Many colleges connected to liberal Protestant traditions pay only lip-service to their faith roots, but several people have told me that St. Olaf takes theirs seriously. It’s certainly not a “Bible college,” but neither has it completely rejected its religious roots like many other small liberal arts colleges.
Last week, I held up T. S. Eliot as someone who exposed the spiritual emptiness at the heart of secular humanism. Kronman himself cites Eliot as an example of the “great conversation” within the Western tradition:
Kant answers Hume, Paine condemns Burke, Eliot recalls Dante, Brunelleschi studies the Pantheon, and so on without end. (168)
This is only a brief mention, so I acknowledge I’m only guessing here. However, since “The Waste Land” is included in the Yale Directed Studies curriculum in the appendix to Education’s End, I assume that Kronman is referring to Eliot’s multiple allusions to Dante in that poem. Eliot published a version of “The Waste Land” that included footnotes to explain some of the more obscure references, though the footnotes are often just as obscure as the poem. Eliot cites Dante five times in his notes, four times to Inferno, Dante’s vision of hell, and other time to Purgatorio, which journeys through Purgatory. Eliot doesn’t mention the third book of Dante’s Divine Comedy, Paradiso – at least, not in “The Waste Land.”
In 1925, three years after “The Waste Land,” Eliot published “The Hollow Men,” which continues the theme of despair and desolation. He returns to his conversation with Dante, but now, he is no longer in hell or Purgatory. He describes a group of beings “Gathered on this beach of the tumid river”
The eyes reappear
As the perpetual star
Of death’s twilight kingdom
The hope only
Of empty men.
The language is confusing, even for poetry, so here’s B. C. Southam’s explication of these lines:
in the Paradiso xxx, the rose is Dante’s vision of the highest level of Heaven, in which Mary and the saints form the many petals (Italian ‘foglia’ is petal). In xxxi, the ‘single star’ is Dante’s vision of God. In xxxii and elsewhere, the ‘rose’ is Dante’s vision of Mary. Eliot is not trying to establish an exact correspondence; but the general terms of reference are clear. (A Guide to the Selected Poems of T. S. Eliot, 214-215)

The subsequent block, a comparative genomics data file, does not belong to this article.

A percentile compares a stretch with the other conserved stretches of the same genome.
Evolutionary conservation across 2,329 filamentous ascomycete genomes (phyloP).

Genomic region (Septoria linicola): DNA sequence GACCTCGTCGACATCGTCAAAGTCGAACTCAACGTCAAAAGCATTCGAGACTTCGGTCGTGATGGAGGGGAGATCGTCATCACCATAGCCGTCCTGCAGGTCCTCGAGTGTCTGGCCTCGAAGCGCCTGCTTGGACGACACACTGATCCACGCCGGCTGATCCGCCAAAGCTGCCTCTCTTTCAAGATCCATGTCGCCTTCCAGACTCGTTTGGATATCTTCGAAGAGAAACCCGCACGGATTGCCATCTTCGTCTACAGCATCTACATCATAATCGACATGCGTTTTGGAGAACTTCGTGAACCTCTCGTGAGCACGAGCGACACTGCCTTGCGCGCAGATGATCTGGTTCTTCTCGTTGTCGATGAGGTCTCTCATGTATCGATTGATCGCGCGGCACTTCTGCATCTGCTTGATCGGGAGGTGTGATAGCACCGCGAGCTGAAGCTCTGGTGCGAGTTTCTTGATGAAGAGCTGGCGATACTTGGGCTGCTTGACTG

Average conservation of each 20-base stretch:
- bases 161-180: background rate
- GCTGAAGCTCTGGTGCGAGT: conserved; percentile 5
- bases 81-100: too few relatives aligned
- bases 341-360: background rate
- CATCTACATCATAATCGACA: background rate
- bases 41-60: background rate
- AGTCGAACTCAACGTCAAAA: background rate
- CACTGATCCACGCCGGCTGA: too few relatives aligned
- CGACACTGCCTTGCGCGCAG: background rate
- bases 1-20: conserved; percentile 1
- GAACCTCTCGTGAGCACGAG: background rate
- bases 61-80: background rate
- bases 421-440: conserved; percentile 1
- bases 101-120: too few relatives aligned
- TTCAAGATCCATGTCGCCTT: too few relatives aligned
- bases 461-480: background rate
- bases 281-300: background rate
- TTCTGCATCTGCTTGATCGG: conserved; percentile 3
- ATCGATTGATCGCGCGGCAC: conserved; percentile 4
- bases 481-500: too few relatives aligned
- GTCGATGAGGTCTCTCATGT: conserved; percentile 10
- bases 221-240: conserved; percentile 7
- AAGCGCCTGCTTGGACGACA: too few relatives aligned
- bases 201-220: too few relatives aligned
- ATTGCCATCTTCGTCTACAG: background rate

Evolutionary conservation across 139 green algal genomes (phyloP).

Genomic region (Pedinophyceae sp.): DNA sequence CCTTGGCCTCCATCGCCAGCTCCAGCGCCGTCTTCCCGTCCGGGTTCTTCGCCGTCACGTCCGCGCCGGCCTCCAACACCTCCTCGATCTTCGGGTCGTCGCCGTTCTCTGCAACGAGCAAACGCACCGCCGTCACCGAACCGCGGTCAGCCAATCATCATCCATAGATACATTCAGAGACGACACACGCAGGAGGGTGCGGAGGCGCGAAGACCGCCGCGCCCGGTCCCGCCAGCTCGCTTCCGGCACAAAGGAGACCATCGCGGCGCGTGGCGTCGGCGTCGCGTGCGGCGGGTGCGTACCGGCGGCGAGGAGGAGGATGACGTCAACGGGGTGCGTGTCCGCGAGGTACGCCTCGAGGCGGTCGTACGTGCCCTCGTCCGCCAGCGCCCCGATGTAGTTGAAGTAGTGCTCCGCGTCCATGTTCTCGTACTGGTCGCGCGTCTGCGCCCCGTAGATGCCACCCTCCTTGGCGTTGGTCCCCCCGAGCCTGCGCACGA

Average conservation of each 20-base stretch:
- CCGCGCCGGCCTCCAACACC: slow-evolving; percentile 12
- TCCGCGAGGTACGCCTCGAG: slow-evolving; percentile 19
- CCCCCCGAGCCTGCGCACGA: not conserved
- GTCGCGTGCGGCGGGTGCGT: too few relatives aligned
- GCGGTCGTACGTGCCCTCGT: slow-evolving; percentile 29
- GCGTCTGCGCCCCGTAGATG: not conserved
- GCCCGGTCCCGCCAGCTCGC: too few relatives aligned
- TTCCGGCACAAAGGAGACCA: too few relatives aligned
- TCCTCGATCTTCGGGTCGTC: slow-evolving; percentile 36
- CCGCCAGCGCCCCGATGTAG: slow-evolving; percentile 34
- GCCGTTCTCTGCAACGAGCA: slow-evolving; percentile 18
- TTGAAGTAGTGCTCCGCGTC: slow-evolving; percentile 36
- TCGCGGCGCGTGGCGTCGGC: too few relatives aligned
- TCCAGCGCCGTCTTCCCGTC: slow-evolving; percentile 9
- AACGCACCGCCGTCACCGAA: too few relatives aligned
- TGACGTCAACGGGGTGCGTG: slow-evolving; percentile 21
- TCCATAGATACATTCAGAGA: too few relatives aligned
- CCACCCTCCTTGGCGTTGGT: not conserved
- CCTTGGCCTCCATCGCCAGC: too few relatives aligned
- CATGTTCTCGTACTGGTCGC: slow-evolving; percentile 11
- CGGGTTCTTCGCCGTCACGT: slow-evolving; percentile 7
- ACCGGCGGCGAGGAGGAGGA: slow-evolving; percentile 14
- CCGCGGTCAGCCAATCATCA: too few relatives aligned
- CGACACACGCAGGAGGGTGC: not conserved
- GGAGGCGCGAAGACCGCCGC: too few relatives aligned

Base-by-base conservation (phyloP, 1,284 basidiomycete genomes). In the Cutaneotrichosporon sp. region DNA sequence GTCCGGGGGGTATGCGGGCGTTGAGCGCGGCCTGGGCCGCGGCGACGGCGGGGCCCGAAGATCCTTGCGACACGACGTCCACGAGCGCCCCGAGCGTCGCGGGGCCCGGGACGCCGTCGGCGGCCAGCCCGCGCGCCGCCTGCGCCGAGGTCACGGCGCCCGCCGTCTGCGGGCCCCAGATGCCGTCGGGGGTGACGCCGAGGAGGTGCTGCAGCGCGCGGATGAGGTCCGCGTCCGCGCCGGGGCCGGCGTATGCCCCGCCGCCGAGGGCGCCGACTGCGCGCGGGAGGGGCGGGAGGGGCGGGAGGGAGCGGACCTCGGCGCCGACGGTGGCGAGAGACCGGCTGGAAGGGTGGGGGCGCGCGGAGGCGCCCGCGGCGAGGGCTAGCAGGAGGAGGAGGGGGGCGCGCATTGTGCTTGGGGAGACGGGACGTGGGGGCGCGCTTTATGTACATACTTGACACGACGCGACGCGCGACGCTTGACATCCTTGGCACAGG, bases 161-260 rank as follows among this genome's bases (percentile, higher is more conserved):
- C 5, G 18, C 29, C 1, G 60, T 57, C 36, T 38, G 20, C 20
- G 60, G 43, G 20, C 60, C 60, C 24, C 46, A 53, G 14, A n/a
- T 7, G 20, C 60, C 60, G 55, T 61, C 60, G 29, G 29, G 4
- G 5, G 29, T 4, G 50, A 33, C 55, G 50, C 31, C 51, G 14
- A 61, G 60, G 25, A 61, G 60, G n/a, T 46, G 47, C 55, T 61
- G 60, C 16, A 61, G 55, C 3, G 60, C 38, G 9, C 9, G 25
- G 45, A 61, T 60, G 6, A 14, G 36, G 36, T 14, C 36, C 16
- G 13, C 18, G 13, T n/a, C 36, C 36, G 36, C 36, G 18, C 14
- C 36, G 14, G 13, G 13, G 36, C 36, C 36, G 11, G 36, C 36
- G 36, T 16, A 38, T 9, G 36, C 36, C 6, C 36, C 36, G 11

In 1922, Eliot despaired over the collapse of Western civilization. By 1925, something had changed in Eliot’s poetry, and he was now meditating on Dante’s vision of God and the Virgin Mary. (He also had a deeply moving encounter with Michelangelo’s Pieta about this same time). And, in 1927, Eliot was baptized into the Church of England. His next two poems, “The Journey of the Magi” and “Ash Wednesday,” were explicitly Christian.
For St. Olaf College and T. S. Eliot, the Western humanist tradition ultimately holds together because of unifying faith in Christ. I have many thoughts along those lines that I’ll have to save for another time. However, I wish that Kronman had recognized this possibility for fulfilling this vision for the humanities. I hope that his subsequence interactions with religious believers who share his concerns for the meaning of life and the humanities have softened and nuanced his views toward religion.
About the author:
The former Associate Director for the Emerging Scholars Network, Micheal lives in Cincinnati with his wife and three children and works as a web manager for a national storage and organization company. He writes about work, vocation, and finding meaning in what you do at No Small Actors.
Thomas B. Grosh IV says
Both of us have referred to the Comment mini-symposium on the relationship between academia and religious conviction, in the formation of today’s young adults (which includes Steve Garber, James Smith, etc). With regard to Kronman’s misunderstanding of religion, I am particularly reminded of Dr. James K. A. Smith‘s response to Why are we here? Colleges ignore life’s biggest questions, and we all pay the price. Here’s an excerpt:
“What’s needed is for the university to recover an understanding of education as formation.
But Kronman’s liberalism won’t let him imagine that. In order for education to be formative—in order for education to actually mold and shape students into certain kinds of people who are primed to live out a vision of the good life—such education needs to be shaped by a story, grounded by a tradition, and oriented toward a particular vision of the Good. But that would entail a violation of cherished liberal principles of the modern university—the stories it tells itself about its alleged neutrality, its supposed tolerant largesse, and its respect for human autonomy and self-determination. This is why he demonizes a “religious” education as the worst possible threat. So Kronman really just imagines a liberal, modern bastardization of a formative education: a syllabus that “raises the big questions,” but then leaves the sophomore in the place of lord and master, free to make her own decisions about the good life. (In this respect, his pedagogical memory is selective: the rich tradition of education that he points toward was not just unabashedly formative. It was, at times, positively dogmatic!)”